However it is not so easy to ensure that electronic fluxgate compasses are deviation free. They are often located in lockers or below the cabin sole and being out of sight , it is easy to forget about them when installing other equipment or when merely loading stores. While most fluxgate compasses can be calibrated to allow for compass deviation (this usually involves maneuvering the vessel slowly in a circle while the unit is in calibration mode) be aware that this will only work for compass deviation that remains fixed. Tool boxes that get moved, wires that carry current or canned goods that get used up during a trip can change the deviation. For these reasons it is good seamanship not to rely exclusively upon an autopilot compass. If it reads the same as the ships compass, fine; if not then you may want to check out why not.

Chart-table compasses are also vulnerable to the effects of compass deviation and they should not be relied upon to give a true heading unless they have been checked and found deviation free.

Your ships compass is one of the most important pieces of navigational equipment aboard and so it is important that it gives a correct reading and that you can have confidence in it. To ensure itís accuracy you need to make sure all magnetic influences are sufficiently far from the compass and then check for compass deviation. You can do this yourself or you can pay a compass adjuster to do it for you. Doing it yourself can be just as accurate as employing a compass adjuster but it will take you considerably longer!

If you plan to check for compass deviation yourself, then the first thing you need to be aware of is that the deviation will be different on different headings of the vessel. Because of this you will need to check the deviation on a number of different compass headings One simple way to do this is to find a pair of channel markers aligned in the required direction and then to calculate from the chart what the course is between them. If allowance is then made for the Magnetic variation applicable in the area you will have a magnetic heading. When actually travelling between these markers your compass should be reading this value if the compass deviation is zero. Make a note of the actual compass heading and then move to another pair of marks and check the deviation along that bearing. When a compass adjuster checks for deviation he will often do so for all sixteen points of the compass and so you should try and do likewise.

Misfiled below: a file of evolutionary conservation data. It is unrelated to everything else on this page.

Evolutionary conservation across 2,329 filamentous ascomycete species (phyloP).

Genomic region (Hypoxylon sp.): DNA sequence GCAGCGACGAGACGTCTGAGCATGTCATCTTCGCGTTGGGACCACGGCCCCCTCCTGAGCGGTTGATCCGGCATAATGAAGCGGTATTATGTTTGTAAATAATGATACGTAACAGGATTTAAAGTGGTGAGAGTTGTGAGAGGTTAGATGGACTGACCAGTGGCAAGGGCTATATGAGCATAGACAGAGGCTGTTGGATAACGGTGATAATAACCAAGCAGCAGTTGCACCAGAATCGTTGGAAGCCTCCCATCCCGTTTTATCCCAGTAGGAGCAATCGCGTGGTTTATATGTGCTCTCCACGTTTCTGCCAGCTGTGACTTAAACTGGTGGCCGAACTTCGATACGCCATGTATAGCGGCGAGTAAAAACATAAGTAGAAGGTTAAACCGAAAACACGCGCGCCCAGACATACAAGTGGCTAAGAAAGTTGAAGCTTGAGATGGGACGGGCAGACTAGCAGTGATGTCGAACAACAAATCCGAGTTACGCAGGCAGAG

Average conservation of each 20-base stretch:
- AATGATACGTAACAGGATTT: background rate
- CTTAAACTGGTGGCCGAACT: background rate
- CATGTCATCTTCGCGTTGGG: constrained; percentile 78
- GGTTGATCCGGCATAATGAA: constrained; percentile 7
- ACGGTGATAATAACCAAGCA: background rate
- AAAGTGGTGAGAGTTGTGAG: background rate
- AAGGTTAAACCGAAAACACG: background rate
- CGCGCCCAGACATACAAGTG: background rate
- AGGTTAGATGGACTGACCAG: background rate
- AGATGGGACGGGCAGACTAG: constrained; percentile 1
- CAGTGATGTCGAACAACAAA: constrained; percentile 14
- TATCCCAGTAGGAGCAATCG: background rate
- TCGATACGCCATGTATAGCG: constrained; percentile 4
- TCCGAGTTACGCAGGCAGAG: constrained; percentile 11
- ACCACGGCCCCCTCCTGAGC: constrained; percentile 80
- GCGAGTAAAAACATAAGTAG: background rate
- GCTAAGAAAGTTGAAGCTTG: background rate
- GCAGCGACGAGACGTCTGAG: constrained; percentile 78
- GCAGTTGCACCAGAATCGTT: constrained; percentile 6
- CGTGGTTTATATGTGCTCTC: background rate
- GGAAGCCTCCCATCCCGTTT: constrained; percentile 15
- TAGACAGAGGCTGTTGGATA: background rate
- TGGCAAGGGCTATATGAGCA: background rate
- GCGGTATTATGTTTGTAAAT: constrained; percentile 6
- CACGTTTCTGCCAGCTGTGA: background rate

Another method is to tow your inflatable dinghy (minus outboard and all things metallic) behind your vessel on a calm day. If you have someone in the dinghy with a hand bearing compass then you can steer your boat on a number of different headings and get your accomplice in the dinghy to record these headings from the hand-bearing compass. With zero deviation these should be identical to your headings on the steering compass.

If you own a steel boat compass deviation is a serious problem and the ships compass will need to have special features to allow it to compensate for the steel of the vessel. If adjusted correctly your compass deviation should be less than a couple of degrees on all headings but you should seriously consider using the services of a compass adjuster in this case.